A Look At What Passed, Failed In The LA Legislative Session

BATON ROUGE (AP) — The 60-day regular session of the Louisiana Legislature ended Thursday.

         A look at what passed and failed:


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BUDGET: In the final hours of the session, lawmakers reached a deal over next year's $24 billion budget and how to close a $1.6 billion shortfall without devastating cuts to public colleges and health care services. The House and Senate passed a package of tax bills estimated to raise more than $700 million to help finance the spending plans, and they followed Gov. Bobby Jindal's parameters so the bills can escape his veto. They created a tax credit on paper that gives Jindal the ability to claim he didn't support a net tax increase.


COMMON CORE: Lawmakers reached a compromise in the dispute over Louisiana's use of the Common Core education standards. Under a package of three bills, a review of the English and math standards will be required, with public meetings, legislative oversight and an up-or-down decision from Louisiana's next governor. The education department will have limits on use of standardized testing questions from a multistate consortium tied to Common Core next school year. Jindal intends to sign the bills.

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RELIGIOUS OBJECTIONS: Jindal's push to give special protections to people who oppose same-sex marriage stalled, rejected at its first stop by the House civil law committee amid resistance from tourism leaders and businesses. In response, the governor issued an executive order aimed at doing the same thing, albeit in a narrower fashion, but it's unclear if the order has any practical effect.


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MEDICAID EXPANSION: Both the House and Senate health committees rejected proposals to expand Louisiana's Medicaid program to offer insurance coverage to the working poor, as allowed under the federal health care law. But lawmakers agreed to provide a financing mechanism to do the Medicaid expansion if Louisiana's next governor, to be elected this fall, is interested.


ABORTION: The Senate blocked a bill to prohibit "sex-selection" abortions based on gender. A constitutional amendment to declare that a fetus is a "human being from the moment of conception" never received a hearing.


MARIJUANA: Lawmakers approved a medical marijuana bill that could get pot to people suffering from cancer, glaucoma and a severe form of cerebral palsy, through a limited number of heavily regulated distributors. They also voted to lessen the penalties for simple marijuana possession. Jindal supports both bills.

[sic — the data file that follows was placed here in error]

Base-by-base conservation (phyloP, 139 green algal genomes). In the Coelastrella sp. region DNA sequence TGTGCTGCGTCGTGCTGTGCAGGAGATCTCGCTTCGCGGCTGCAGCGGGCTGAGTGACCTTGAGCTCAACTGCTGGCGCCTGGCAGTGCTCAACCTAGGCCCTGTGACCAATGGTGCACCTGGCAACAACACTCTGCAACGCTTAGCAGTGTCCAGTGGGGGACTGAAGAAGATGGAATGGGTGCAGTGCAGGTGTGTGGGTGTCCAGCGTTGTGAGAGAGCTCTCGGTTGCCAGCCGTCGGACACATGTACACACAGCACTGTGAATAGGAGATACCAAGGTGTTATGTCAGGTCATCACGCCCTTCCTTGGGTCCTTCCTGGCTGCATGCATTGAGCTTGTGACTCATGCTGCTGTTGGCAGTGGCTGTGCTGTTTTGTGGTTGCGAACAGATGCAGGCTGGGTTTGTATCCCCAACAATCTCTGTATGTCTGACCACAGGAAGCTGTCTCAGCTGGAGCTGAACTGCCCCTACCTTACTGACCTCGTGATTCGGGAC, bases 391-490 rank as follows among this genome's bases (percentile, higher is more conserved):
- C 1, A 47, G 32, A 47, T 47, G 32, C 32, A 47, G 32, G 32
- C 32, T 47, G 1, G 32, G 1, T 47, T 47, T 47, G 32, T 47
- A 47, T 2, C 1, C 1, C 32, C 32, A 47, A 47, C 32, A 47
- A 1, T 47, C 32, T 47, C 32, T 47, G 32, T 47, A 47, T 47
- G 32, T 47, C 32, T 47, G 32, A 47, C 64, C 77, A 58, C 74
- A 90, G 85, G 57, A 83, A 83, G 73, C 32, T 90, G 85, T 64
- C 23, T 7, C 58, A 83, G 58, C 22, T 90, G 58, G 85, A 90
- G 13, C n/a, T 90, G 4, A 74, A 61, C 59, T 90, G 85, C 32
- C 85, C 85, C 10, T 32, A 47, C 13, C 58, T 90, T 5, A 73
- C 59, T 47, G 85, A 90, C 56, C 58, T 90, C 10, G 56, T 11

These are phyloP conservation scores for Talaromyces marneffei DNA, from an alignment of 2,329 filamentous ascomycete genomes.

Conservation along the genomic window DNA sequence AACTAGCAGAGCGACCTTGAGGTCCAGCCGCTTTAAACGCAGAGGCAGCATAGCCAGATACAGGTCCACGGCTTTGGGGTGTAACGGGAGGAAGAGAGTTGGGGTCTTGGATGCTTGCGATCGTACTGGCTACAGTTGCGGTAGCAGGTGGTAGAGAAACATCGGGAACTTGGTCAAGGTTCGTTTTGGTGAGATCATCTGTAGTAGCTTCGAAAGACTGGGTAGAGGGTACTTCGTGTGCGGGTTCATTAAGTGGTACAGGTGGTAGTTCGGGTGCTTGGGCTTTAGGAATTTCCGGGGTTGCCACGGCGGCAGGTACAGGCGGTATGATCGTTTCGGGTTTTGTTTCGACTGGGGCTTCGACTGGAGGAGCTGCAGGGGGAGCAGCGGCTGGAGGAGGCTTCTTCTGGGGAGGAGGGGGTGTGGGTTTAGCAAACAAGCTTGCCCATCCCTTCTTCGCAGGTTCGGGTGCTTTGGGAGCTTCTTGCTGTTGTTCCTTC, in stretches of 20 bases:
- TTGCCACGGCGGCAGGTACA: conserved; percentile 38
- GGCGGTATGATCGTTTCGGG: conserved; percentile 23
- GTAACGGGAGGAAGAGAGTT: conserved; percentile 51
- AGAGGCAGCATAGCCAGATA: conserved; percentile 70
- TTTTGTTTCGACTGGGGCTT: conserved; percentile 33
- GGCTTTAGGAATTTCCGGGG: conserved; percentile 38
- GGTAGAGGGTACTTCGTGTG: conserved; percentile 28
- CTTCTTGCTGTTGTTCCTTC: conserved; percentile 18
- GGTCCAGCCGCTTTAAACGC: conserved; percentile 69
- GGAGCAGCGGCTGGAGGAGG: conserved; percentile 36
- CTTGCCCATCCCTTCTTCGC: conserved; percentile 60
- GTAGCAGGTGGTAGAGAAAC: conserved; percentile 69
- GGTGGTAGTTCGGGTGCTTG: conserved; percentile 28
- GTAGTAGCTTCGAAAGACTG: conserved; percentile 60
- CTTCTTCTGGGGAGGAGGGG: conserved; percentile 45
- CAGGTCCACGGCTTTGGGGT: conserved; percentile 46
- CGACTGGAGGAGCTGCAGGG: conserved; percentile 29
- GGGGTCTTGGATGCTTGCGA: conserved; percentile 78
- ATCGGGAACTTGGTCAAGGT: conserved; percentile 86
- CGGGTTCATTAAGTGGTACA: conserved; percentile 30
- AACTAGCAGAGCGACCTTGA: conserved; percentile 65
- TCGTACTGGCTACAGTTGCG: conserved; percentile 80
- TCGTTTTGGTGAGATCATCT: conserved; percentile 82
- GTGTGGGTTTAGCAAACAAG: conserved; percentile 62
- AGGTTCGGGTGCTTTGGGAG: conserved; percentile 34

PUBLIC RECORDS: Future governors' ability to keep documents hidden from the public will be much more limited, if Jindal agrees to a bill passed by lawmakers. It won't impact Jindal, but the governor hasn't said if he'll let the changes become law.


SEXUAL ASSAULT: Lawmakers agreed to ban hospitals from billing rape victims for their medical exams. Expenses not covered by insurance can be billed to a state crime victim's board, and unclaimed gambling winnings will cover those costs.


COLLEGE TUITION: Both the House and Senate agreed to put cost controls on the TOPS free college tuition program, to limit the growth of its price tag in future years and possibly cost students and parents more out of pocket. But it's unclear if Jindal, who opposed the bill, will let it become law. The House blocked efforts to give higher education management boards the ability to decide tuition rates for their campuses.


WORKER ISSUES: A Senate-backed equal pay proposal, outlining a course of legal action if a worker claims to be underpaid, was rejected by the House labor committee. A proposal to give all workers in Louisiana paid sick days was rejected by the Senate labor committee.


ODDS AND ENDS: A proposal to require police officers to wear body cameras was shelved by its sponsor. An effort to ban government payroll offices from automatically deducting union dues from public worker paychecks stalled in the House amid pushback from teachers, police officers and firefighters. A package of "judicial transparency" bills to require more disclosure of judicial contracts and court budgets failed to get out of a House committee.

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